cheap vacuum bag materials/sources

Discussion in 'Materials' started by sigurd, Feb 9, 2009.

  1. sigurd
    Joined: Jun 2004
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    sigurd Pompuous Pangolin

    Hello, I see that I can buy vinyl or polyurethane bag material for about the same as the rest of the boat.

    I want to know what other cheapskates have used when bagging a hull?

    Black trash bags? Heavier transparent trash bags/building plastic?

    As long as it is airproof and I can get it off of the laminate in the end, it is ok?

    Don't really plan to use peel ply but some parts may need a smooth surface, a cheaper (don't know if I can get pp here so shipping comes into the equation) or more available solution might be difficult to find as it is both porous and non-stick?
     
  2. robherc
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    robherc Designer/Hobbyist

    I've heard of people successfully using food handling plastic-wrap as release film when vacuum bagging. It's now porous like peel-ply but, if applied correctly, could leave you with a smooth surface, and (more importantly for us cheapskates) keep the resin from sticking to your vac-bag film, so the film is still reusable. ;)
     
  3. sigurd
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    sigurd Pompuous Pangolin

    Humm. So, then the resin had to get out from under the edges of the saran(?) film? Seems a flow media like netting will be useless then, unless putting it inside the saran - and then no smooth surface.

    A bit concerned that the resin won't exit, but even if the resin/fiber gets high, it would still be a good way to compress the laminate.

    EDIT: But I suppose it would not be too much work to pierce 3784 holes in the saran, before it is taken off the roll! ???
     
  4. robherc
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    robherc Designer/Hobbyist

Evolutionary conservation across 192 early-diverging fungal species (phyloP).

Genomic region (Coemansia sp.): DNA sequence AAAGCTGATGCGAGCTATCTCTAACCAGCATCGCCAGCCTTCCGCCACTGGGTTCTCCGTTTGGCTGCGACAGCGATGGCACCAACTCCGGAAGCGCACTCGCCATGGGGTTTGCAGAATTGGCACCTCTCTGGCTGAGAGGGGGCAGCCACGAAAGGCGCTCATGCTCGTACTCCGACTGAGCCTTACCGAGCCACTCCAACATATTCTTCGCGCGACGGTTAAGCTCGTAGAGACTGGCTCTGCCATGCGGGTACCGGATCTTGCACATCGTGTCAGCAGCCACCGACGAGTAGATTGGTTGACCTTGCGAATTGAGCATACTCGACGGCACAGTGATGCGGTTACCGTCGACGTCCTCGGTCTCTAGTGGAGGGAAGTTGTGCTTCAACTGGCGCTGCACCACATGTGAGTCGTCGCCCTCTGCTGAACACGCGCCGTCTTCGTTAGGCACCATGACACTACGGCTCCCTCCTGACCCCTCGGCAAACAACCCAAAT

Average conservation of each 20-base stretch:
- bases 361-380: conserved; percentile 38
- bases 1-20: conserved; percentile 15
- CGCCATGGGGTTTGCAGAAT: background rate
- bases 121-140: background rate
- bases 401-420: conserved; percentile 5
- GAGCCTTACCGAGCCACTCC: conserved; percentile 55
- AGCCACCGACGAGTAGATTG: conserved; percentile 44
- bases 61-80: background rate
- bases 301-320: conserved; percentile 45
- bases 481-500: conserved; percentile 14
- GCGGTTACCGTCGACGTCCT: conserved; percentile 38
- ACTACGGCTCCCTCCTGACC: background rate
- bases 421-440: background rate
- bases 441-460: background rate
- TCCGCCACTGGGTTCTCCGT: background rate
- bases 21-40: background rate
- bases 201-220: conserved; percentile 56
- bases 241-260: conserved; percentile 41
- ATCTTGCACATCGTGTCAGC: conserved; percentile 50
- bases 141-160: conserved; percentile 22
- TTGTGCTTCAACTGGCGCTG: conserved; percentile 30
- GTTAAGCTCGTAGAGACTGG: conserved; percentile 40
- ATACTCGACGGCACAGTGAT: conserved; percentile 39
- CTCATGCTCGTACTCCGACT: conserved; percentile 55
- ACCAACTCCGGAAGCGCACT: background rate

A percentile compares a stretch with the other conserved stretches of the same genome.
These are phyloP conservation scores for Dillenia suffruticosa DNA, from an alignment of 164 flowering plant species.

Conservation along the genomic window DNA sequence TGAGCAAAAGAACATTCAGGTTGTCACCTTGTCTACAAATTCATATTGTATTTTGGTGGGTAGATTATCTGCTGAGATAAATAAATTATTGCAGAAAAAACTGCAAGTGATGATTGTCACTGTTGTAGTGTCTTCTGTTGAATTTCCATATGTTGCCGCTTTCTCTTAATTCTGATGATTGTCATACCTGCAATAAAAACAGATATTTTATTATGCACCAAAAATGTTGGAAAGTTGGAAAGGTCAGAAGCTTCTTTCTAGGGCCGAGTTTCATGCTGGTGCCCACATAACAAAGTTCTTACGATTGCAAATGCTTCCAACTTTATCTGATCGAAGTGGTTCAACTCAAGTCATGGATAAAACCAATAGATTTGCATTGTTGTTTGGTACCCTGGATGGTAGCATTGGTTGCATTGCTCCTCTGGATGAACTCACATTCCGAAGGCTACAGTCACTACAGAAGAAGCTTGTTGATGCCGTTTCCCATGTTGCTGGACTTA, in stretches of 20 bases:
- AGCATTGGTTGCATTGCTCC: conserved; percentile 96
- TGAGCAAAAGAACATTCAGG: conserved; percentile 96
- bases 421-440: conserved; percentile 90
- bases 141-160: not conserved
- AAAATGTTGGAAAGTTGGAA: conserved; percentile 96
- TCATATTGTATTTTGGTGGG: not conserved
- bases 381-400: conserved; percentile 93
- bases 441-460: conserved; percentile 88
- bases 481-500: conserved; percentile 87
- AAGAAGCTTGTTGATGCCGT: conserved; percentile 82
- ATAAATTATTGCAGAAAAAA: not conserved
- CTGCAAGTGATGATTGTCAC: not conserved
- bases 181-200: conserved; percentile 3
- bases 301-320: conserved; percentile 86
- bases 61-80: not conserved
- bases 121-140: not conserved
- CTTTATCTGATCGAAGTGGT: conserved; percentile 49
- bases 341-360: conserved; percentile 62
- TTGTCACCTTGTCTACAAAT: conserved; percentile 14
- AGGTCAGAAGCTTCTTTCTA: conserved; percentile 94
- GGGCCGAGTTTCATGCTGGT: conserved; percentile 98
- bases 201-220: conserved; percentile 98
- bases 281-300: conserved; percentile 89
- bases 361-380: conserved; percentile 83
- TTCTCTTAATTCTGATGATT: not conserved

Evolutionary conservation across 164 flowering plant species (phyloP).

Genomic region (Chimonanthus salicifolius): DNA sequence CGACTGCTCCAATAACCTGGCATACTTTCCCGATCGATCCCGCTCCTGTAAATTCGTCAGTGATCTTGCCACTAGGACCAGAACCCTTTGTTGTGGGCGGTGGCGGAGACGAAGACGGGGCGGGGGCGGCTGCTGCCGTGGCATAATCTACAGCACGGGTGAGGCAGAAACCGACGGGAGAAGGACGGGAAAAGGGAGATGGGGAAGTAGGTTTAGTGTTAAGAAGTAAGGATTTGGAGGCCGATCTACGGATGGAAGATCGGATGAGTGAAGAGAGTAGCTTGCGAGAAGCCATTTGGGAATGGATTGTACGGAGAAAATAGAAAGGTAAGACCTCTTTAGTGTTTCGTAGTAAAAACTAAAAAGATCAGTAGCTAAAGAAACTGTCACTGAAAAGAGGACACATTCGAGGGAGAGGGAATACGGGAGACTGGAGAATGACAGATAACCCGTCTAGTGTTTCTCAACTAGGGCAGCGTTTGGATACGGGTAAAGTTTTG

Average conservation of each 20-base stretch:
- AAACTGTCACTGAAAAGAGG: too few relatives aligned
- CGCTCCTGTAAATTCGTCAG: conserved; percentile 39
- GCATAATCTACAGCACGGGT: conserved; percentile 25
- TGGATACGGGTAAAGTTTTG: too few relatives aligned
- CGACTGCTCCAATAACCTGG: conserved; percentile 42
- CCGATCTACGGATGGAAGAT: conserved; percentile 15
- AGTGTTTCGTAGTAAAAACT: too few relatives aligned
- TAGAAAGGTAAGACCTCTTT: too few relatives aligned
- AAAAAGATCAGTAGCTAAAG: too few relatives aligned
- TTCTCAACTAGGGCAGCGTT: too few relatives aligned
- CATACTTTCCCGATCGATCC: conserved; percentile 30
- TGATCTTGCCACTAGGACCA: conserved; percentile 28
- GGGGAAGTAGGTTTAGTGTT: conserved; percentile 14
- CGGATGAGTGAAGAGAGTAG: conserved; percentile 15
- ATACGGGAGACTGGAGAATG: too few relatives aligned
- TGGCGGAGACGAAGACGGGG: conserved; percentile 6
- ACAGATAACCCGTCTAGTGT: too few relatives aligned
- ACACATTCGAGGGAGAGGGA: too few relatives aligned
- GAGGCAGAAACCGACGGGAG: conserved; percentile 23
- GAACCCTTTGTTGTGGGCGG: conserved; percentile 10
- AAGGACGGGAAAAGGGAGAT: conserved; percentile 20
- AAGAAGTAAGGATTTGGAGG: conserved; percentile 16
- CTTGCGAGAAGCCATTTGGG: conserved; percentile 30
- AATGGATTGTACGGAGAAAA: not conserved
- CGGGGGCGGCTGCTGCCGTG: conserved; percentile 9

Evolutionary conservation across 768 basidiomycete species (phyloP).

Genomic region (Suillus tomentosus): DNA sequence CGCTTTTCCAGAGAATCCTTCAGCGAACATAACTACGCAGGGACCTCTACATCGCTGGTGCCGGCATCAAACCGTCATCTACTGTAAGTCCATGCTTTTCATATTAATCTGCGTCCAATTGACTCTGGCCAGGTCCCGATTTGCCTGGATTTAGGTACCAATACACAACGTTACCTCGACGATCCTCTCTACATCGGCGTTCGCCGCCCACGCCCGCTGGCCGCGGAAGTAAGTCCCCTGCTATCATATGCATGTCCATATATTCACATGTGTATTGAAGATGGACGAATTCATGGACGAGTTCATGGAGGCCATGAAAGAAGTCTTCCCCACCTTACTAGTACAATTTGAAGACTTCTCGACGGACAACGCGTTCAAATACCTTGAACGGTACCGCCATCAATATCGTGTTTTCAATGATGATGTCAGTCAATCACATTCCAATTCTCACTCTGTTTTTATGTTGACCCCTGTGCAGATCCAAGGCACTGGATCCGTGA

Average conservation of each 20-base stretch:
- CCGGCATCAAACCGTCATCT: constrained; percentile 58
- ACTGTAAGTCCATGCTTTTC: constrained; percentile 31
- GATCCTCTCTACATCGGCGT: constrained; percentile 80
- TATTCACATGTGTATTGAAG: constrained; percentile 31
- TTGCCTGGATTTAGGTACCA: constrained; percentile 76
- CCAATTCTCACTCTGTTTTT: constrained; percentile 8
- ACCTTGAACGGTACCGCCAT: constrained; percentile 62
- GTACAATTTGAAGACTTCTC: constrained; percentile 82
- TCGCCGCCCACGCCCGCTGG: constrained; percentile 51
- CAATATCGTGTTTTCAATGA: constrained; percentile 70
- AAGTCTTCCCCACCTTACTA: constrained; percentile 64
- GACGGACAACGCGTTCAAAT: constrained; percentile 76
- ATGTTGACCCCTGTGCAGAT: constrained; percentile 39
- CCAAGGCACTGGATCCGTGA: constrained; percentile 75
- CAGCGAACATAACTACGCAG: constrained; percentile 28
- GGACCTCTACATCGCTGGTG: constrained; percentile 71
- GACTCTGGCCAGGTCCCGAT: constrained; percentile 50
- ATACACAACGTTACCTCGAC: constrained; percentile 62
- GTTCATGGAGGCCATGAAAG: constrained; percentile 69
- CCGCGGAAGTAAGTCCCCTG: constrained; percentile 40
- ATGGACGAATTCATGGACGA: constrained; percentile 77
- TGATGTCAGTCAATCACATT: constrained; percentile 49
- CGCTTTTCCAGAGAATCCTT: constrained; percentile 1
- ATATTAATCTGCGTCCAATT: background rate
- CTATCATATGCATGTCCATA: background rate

No, I think you'd be trying to keep the resin on the part with the saran-wrap (at least, if you aren't using peel-ply too). You'd still get the clamping benefits of the vacuum, but you wouldn't be able to bleed-out excess resin, so the parts might still be a little heavy. If you wanted to try it that way, you'd have to put the flow media on the OUTSIDE of the plastic wrap (between it and your vacuum bag film) so you'd get a smooth surface under the plastic wrap, otherwise the flow media would become a permanent part of the laminate.
    I highly doubt you could ever successfully poke small enough holes in the plastic wrap that you could use it as peel-ply. If you decide to try it, PLEASE do so on a "test part" that you're already planning on scrapping. ;)
     
  5. sigurd
    Joined: Jun 2004
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    sigurd Pompuous Pangolin

    Hehe, thanks for the concern...

    Hey, I found much cheaper materials than I had earlier found, bag material and peelply and other release films.
    http://www.fiberglasssupply.com/Product_Catalog/Vacuum_Bagging/vacuum_bagging.html
    http://www.acp-composites.com/home.php?cat=4752
    It looks like using properly tested materials is within my reach after all.


    What you say about the flow media becoming a part of the laminate: I just read somewhere here about one of the South African fellows' resin infusion. I think that in one of the tests he did not use peel ply, he had a mosquito netting (something like that) directly on top of the laminate, as flow media, and afterwards it released no problem. He had a very low resin/fiber which is probably necessary for that to happen?